Maternity care in the Netherlands: should other countries follow the Dutch example?
I have written about birth before- see for example here andhere. I always think that I will never write about it again, but then I remember how important this is. This is why, I chose to write about birth when I got to write an article for the Bill and Melinda Gates Foundation. It is such an honour, and it also allowed me to write in German (something I haven't done since I graduated from University). With their approval, I translated my post into English so that you can read it, too. You can find the original article in German on their blog, Impatient Optimists.
In the Netherlands, homebirths and midwifery care are very common. The Dutch maternity system is unique in all of the western world. Many books, articles and blogs claim that this system should be an example to followfor other countries. How this system looks in reality? As a mom whose two of three children were born here, I want to share with you the pros and cons of the Dutch maternity system.
“Pregnancy isn't an illness”
In the Netherlands, pregnant women are cared for by midwives who work in independent practices from 1 to 6 midwives. A midwife is the go-to person for women who learn that they're expacting a baby. If all goes well and there are no complications, the pregnant woman stays with the midwives till the end, and the midwife is present for the birth. In case of risk pregnancies (such as twins, women over 35, women who have gestational diabetes and in case of abnormally big or small babies), a woman gets tranfered to a OBGYN.
At the beginning, check-ups take place every month, and at the end, even every week. At every check-up, blood pressure is measured. The midwives also check the growth of the baby by measuring the belly. Blood tests are ordered twice during pregnancy. A pregnant woman has the right to 2-3 ultrasounds. Internal examinations are rare. Around 36 weeks, a woman can have a longer talk with the midwives concerning her wishes for the birth. Many decide to have their babies at home.
The birth- natural and often at home
Statistics show that while 40% of pregnant women in the Netherlands wish to have a homebirth, only 22% actually have one. There rules for homebirths are very strict. At the first signs of problems, a woman gets transfered to the hospital.
In the Netherlands, natural births are the norm. Even women with breech babies or twins are encouraged to have their children the natural way. Epidurals and other pain relief options are often dismissed as unecessary. If a woman wants to give birth in a hospital, first the midwife comes to her house to check on how the birth is progressing. Only then does she go to the hospital.
After-birth care at home
After birth, the woman and her baby are sent home the same day. The so-called “kraamzorgster” comes to the family's house for several hourse for 8 days and takes care of mom and baby. She weights the baby, helps to get the baby to latch, shows the new mom how to change the diaper and bathe the baby. She also helps with house chores: cleans the bathrooms, can prepare simple meals (in my case she knew my favourite tea and made delicious fruit salads), and she sometimes can play with other children. At the beginning, it may be weird to have such a stranger in your home, but for the majority of women (including myself), she proves to be a great help.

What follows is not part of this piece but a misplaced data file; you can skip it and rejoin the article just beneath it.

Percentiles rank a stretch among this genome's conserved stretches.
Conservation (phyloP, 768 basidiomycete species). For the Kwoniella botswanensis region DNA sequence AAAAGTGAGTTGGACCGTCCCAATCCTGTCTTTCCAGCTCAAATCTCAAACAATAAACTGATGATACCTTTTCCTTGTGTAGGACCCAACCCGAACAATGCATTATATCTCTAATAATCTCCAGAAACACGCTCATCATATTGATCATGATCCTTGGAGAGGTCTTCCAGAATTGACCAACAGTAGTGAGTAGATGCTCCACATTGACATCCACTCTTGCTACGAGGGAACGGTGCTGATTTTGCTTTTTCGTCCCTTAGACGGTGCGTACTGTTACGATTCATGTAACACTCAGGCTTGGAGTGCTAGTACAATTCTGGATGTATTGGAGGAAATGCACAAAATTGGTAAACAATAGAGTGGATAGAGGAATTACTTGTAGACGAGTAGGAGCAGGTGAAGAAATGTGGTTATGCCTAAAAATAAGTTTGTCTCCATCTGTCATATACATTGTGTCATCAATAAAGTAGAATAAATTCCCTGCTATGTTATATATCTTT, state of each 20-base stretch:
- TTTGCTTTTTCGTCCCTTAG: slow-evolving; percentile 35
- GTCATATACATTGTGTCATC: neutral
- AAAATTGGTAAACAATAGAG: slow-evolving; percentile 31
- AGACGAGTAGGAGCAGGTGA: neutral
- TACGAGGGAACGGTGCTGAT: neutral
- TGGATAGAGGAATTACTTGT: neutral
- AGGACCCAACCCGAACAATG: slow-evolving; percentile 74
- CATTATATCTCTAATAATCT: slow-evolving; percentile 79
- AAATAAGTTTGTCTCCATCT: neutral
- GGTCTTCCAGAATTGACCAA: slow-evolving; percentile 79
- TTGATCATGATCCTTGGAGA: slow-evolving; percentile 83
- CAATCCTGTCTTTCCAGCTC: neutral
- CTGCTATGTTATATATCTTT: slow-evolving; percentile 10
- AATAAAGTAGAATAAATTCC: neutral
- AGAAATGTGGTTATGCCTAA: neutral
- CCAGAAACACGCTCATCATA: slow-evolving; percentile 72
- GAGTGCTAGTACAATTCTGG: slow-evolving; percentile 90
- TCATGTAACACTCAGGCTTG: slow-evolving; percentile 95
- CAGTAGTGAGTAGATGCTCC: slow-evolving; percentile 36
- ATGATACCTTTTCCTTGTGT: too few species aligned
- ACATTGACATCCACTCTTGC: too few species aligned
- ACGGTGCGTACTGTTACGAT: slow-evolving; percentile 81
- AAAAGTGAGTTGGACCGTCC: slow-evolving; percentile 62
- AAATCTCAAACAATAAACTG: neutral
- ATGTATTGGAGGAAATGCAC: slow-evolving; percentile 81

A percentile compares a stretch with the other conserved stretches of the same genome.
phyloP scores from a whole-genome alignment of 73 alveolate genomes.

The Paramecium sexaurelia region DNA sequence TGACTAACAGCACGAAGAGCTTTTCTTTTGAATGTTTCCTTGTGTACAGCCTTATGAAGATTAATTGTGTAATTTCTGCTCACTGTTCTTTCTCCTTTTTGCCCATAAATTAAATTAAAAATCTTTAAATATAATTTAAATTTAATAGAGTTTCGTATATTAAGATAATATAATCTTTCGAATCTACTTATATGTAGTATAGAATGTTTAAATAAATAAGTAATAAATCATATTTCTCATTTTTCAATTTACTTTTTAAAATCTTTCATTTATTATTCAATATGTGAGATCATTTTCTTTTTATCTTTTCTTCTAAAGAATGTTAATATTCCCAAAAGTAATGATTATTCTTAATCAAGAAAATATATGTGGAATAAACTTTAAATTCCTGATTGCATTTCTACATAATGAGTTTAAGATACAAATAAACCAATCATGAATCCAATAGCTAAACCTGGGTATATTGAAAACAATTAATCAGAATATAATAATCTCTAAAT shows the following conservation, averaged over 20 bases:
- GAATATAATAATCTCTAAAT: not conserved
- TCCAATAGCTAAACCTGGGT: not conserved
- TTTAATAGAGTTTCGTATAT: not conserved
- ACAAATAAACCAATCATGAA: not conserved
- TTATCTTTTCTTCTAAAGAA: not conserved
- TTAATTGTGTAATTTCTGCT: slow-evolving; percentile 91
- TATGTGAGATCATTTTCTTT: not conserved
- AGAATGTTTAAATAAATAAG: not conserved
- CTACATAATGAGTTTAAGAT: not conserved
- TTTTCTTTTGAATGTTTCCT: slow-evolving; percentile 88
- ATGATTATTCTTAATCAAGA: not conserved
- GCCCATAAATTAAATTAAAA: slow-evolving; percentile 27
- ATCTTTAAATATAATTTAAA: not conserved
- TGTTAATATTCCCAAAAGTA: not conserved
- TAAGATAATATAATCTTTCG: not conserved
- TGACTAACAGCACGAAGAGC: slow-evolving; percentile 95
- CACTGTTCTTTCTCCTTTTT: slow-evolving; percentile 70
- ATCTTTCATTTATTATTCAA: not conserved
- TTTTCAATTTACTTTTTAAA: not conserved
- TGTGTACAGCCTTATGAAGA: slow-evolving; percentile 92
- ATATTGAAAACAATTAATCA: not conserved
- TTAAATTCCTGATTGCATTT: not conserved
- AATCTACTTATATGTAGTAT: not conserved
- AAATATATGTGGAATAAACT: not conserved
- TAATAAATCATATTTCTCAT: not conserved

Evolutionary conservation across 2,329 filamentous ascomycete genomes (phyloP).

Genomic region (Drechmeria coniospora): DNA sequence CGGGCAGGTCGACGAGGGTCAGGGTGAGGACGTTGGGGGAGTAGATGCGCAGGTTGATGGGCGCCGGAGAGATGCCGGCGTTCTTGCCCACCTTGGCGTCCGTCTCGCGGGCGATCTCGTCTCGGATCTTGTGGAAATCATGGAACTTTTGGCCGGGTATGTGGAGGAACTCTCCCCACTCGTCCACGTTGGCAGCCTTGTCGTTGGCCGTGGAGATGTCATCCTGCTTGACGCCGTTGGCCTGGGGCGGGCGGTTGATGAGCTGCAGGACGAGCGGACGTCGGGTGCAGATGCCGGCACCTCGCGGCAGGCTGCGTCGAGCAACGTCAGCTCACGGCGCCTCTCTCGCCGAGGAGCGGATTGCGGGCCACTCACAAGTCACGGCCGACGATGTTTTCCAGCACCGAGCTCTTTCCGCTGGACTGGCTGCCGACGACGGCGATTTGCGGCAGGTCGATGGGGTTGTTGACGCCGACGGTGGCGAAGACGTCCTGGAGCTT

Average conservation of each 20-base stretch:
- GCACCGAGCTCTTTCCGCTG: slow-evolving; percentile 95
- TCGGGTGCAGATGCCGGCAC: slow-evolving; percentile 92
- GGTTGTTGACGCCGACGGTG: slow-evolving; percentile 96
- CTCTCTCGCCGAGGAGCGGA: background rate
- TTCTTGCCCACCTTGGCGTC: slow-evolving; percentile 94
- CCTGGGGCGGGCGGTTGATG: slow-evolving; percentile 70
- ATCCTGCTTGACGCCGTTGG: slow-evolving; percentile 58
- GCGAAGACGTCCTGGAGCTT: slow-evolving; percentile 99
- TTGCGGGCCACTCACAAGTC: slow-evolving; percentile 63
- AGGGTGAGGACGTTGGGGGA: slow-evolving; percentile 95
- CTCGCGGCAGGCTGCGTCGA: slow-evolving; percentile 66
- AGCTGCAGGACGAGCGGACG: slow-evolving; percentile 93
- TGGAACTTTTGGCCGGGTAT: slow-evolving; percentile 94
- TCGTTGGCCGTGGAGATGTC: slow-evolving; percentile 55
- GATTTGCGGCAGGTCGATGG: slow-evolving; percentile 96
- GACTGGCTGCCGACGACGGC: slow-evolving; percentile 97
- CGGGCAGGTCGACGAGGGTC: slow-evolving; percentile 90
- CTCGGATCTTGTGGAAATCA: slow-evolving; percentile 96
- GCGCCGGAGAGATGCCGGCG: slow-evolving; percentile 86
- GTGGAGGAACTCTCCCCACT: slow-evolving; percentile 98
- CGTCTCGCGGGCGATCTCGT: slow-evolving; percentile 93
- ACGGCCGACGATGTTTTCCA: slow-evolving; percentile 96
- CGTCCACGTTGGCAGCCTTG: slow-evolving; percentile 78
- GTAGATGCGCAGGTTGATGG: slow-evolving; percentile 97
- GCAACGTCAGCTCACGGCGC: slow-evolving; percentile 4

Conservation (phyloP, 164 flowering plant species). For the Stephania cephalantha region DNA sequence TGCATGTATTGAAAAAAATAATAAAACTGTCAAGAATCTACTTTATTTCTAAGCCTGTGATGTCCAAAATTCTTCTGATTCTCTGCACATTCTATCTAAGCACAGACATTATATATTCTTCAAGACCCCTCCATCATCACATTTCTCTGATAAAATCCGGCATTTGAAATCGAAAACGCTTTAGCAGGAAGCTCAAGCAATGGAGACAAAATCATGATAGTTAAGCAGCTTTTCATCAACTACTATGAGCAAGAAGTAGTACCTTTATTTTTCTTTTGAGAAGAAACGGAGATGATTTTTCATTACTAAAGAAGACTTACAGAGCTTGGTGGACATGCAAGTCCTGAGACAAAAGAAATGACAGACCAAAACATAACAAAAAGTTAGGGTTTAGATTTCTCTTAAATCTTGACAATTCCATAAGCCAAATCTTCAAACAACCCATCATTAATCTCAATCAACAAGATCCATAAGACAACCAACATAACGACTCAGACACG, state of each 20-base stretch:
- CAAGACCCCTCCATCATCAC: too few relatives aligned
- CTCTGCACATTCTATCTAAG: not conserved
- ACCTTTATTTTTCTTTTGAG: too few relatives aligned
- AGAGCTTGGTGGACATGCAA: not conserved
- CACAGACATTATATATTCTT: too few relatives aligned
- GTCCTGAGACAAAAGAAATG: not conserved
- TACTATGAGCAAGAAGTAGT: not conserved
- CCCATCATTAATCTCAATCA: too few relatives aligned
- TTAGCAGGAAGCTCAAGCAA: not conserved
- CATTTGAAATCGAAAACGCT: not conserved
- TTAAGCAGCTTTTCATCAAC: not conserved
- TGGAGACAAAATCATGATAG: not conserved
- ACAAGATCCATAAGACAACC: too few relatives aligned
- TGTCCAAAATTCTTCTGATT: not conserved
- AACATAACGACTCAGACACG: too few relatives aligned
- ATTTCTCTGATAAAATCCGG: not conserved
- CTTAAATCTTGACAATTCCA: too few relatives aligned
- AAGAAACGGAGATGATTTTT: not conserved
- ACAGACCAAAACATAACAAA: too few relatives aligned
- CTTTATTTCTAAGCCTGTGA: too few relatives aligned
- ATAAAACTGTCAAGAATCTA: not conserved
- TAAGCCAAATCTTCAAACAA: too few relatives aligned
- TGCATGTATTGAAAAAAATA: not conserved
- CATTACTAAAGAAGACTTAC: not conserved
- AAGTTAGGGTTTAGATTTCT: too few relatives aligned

Midwives are powerful
Dutch midwives have a lot of power. If there is a GP who delivers babies, and a midwife in the same region, it is her who gets more money. It is also the midwife who gets to decide whether a woman can be treated by her or has to be transfered to a doctor (which could mean that they would be not willing to transfer even if they should). The midwives are getting even more competences. For example, they have recently been allowed to give labouring women gas and air as pain relief during labor and they can also prescribe some kinds of contraception (read about it here in Dutch).
Compared to other Western countries, the Dutch system offers many options to have the baby outside of the hospital, for example at home or in a birth centre. Additional servivces such as doulas or birth photographers are also getting more and more popular. Statistics like the Eurostat show that the Dutch perinatal mortality rate is comparable to other European countries. However, other statistical data show that these rates are too high and they often blame the Dutch maternity system on top of the high number of high risk pregnancies.
Furthermore, I miss having more choices: women who wish to have an elective C section, an epidural or a morphium shot for pain relief, or they just want to be cared for by an OBGYN, have to be very vocal about their wishes. Many expat women go to their own country for the birth for this very reason.
However, the Dutch system is perfect for women who wish to have a homebirth or a natural birth in a hospital setting.